• Assistant Professor of Biology, Branwen Williams, was awarded a one-year grant of $41,036 by the National Oceanic and Atmospheric Administration (NOAA) for the project, “Ages, Growth Rates, and Climatic Reconstruction from Deep-Sea Primnoidae Corals.” With collaborator Peter Etnoyer (NOAA’s Coastal Center for Environmental Health and Biomolecular Research), Williams will collect deep-sea corals using a remotely operated vehicle during a three day research cruise offshore of Monterey Bay, California. The project will determine ages and growth rates of these deep-sea corals and reconstruct environmental stressors to the corals. The award period is May 1, 2012 – February 28, 2013.
Other Active Grants
• Professor of Psychology, Wei-Chin Hwang, received a grant for $226,568 from the National Institutes of Health as a subaward recipient on a grant from University of California, Davis. His project, “Therapist factors that predict treatment outcomes among ethnic minority groups” helps determine if therapists’ level of cultural competency is associated with client outcomes above and beyond other therapist factors, provide scientific support for the cultural competency movement and help researchers better understand how to improve cultural competency trainings.
• Professor of Government, Minxin Pei, was awarded $25,000 from the National Endowment for the Humanities for his work entitled, “’Tombstone’” Translation Project.” This funding was provided for the English translation of an edited version of the book Mubei (Tombstone), published by Chinese journalist Yang Jisheng in Hong Kong in 2008. A no-cost extension was recently approved.
• Associate Professor of Biology, Jennifer Armstrong, continues work on her National Science Foundation award of $442,053 for the project “RUI: Investigations into the Role of the CHD1 ATPase in Chromosome Structure of Drosophila.” Her work aims to understand how chromosomes are formed, how their structure is maintained, and the role of the CHD1 chromatin remodeling factor. Either loss of CHD1, or overexpression of CHD1, leads to defects in chromosome morphology in the fruit fly. As CHD1 is highly conserved, her studies in the fruit fly should be applicable to other organisms, including humans, in whom loss of related proteins result in various diseases and cancers. Awarded in 2009–2010, this grant is scheduled to expire April 30, 2013.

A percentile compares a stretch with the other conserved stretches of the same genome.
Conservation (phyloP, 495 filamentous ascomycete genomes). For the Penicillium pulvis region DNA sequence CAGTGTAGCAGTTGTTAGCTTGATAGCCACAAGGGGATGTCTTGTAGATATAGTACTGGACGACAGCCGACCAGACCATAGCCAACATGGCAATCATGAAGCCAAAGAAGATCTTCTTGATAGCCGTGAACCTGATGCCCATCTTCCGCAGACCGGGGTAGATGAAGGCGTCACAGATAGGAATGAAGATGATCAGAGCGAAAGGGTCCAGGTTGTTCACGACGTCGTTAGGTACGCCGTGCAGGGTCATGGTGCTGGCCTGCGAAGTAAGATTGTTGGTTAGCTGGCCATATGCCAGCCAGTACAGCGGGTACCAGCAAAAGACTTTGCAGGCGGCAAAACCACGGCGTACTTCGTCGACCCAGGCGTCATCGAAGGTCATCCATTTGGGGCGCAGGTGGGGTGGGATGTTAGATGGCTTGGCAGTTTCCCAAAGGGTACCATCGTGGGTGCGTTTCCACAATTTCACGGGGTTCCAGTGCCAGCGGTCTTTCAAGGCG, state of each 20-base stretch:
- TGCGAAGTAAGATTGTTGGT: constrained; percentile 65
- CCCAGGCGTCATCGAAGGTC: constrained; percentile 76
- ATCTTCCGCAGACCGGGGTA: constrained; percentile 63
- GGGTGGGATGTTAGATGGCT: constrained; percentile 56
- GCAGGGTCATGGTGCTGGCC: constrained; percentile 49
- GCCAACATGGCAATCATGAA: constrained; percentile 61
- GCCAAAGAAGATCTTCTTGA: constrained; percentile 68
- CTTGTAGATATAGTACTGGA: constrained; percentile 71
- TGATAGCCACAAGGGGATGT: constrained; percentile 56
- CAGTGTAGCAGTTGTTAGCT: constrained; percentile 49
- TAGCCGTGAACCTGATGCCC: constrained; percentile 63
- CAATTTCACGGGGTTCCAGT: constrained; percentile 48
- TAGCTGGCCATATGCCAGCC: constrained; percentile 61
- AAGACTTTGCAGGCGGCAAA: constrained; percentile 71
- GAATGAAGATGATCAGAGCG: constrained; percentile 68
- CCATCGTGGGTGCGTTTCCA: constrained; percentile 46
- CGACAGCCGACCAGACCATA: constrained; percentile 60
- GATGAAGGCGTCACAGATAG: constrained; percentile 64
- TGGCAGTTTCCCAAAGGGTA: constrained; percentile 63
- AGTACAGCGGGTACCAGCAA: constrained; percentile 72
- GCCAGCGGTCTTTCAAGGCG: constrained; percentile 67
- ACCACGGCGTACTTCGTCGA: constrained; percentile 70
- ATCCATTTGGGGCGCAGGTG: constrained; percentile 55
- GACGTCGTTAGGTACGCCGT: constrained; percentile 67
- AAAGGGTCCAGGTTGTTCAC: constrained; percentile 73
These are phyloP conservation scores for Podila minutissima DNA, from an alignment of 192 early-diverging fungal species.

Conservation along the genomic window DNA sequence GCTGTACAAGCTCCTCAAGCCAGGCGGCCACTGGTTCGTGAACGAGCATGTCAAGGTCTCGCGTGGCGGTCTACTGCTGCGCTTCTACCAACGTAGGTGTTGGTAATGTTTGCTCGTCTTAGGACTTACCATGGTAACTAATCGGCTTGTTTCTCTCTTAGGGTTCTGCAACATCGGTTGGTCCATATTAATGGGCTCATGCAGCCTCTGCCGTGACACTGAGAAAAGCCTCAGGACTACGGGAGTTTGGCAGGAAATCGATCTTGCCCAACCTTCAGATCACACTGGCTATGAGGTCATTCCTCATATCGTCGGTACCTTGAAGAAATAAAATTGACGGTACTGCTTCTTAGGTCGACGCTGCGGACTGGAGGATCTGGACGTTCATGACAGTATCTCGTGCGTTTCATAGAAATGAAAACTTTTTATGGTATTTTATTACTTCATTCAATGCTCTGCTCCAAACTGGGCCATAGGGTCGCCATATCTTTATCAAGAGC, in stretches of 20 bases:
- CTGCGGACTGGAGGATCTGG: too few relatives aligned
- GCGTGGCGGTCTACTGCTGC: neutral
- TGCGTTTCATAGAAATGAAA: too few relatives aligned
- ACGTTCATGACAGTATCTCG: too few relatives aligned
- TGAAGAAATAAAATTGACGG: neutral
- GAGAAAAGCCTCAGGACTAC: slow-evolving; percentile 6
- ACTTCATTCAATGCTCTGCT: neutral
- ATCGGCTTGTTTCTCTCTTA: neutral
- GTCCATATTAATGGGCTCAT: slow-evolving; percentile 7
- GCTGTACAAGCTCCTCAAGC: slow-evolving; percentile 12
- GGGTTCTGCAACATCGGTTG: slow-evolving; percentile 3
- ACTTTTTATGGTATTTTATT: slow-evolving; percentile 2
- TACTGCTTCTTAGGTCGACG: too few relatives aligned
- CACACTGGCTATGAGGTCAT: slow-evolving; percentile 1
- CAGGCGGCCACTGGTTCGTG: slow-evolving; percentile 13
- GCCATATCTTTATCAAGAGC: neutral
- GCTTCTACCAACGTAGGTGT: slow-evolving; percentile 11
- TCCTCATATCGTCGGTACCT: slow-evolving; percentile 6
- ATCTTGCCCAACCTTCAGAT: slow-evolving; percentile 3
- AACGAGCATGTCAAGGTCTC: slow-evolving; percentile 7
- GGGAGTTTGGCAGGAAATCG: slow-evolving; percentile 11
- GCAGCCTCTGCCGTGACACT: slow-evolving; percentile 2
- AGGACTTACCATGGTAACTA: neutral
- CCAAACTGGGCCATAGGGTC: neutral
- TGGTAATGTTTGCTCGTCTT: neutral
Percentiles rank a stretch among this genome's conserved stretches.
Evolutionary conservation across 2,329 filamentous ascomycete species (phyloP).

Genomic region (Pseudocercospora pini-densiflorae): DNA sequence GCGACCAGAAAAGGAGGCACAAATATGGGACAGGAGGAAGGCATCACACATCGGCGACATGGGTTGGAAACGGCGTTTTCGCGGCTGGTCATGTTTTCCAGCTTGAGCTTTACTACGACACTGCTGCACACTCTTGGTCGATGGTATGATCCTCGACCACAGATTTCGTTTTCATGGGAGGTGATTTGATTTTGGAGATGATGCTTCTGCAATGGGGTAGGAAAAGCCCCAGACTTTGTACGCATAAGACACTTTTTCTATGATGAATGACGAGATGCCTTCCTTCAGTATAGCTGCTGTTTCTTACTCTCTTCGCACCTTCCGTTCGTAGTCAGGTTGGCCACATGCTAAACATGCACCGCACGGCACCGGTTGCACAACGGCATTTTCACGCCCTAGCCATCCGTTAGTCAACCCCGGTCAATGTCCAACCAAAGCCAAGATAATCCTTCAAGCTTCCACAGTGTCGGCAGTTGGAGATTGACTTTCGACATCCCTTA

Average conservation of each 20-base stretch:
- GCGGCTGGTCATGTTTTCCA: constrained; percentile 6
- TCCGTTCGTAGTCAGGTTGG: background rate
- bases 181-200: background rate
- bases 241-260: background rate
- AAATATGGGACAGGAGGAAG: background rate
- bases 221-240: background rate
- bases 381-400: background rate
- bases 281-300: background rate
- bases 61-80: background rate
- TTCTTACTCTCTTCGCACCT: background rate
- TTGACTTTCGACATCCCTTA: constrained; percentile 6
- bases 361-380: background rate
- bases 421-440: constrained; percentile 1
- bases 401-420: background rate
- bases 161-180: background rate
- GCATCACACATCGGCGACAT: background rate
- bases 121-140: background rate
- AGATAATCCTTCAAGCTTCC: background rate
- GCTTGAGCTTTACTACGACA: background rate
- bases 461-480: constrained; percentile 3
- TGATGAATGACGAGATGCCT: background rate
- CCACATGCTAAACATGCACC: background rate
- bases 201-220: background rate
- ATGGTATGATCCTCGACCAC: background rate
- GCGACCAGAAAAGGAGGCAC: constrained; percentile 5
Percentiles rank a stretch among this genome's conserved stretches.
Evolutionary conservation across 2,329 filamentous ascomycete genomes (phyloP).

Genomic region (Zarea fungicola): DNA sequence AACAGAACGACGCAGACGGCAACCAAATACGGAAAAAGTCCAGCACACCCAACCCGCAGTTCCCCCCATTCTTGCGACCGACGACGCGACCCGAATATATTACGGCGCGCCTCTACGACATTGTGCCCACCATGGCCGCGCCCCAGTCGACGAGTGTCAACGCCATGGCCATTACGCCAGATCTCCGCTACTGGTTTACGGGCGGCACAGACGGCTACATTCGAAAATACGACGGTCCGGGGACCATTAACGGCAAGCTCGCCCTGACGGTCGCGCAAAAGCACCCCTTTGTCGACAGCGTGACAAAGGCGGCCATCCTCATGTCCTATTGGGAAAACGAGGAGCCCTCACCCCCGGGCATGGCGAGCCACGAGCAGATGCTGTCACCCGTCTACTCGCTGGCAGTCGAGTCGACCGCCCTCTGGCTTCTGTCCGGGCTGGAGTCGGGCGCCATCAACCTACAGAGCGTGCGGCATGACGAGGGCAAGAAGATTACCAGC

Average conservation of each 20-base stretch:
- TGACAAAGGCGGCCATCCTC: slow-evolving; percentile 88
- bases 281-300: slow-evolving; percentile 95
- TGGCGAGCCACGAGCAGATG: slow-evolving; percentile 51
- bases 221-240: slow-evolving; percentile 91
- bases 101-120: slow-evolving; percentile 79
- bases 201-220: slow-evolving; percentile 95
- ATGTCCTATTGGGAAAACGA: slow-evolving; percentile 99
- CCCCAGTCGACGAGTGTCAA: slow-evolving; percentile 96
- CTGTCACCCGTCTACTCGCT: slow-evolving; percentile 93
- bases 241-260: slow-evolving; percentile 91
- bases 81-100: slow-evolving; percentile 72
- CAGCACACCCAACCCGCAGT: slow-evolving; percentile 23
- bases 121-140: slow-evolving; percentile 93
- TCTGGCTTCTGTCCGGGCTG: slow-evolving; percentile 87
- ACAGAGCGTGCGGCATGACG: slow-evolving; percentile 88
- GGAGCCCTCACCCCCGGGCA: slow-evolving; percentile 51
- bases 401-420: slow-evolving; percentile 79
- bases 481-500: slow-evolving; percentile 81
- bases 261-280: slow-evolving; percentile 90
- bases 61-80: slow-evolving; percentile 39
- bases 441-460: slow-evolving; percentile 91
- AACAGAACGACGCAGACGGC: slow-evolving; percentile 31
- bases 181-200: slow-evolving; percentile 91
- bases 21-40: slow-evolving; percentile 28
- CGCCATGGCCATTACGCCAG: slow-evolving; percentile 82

• Professor of Biology, John Milton, is working on his $335,198 project to study “RUI: Noise, Delays, and Development of Expertise” from the National Science Foundation. This project will test the intermittent neural control strategy necessary to maintain balance in an unpredictable environment through non-invasive high speed motion capture techniques. Mathematical models will be developed to test whether the movements are controlled non-predicatively or predicatively using an internal model. This grant is scheduled to expire July 31, 2013.
• Associate Professor of Biology, Zhaohua Irene Tang, is using funding from the National Science Foundation for $340,000, along with a $12,000 supplement, for her project “RUI: Cell-cycle Regulation of LAMMER-related Kinases.” The primary objective of this project is to study the cell-cycle regulation of Dsk1 and Kic1. The project aims to build upon earlier work on Dsk1 and Kic1 and to gain a better understanding of their function in cell growth and proliferation. Awarded in 2004–2005, this grant expires March 21, 2013.
• Assistant Professor of Biology, Diane Thomson, in collaboration with Senior Plant Ecologist Kathryn McEachern of the U.S. Geological Survey, is using a $274,359 from the National Science Foundation for a project titled “RUI: Interacting Effects of Climate and Invasive Herbivores on Island Plant Populations and Communities: Santa Rosa Island as a Model System.” The work involves collection and analysis of plant monitoring data from Santa Rosa Island to predict effects of introduced herbivores and climate change. Awarded in 2009–2010, this grant is scheduled to expire February 28, 2013.
• Associate Professor of Biology, Emily Wiley, has a grant for $654,228 from the National Science Foundation for a project entitled, “CAREER: Investigating Heterochromatin Assembly through Histone Deacetylases.” This project explores the role of specific histone deacetylase enzymes in heterochromatin formation by determining their spatial and temporal localization and by analyzing genome structure defects in mutant cells. Awarded in 2005–2006, this grant expires May 31, 2013.
• Professor of Psychology, Diane Halpern, and Associate Professor Keith Millis of Northern Illinois University were awarded a grant from the Department of Education for $243,000 for their project “Acquiring Research Investigative and Evaluative Skills (ARIES) for Scientific Inquiry.” Developed and submitted in 2005-2006; awarded in 2006-2007. A no-cost extension for this award period was approved and the grant expired in August, 2012.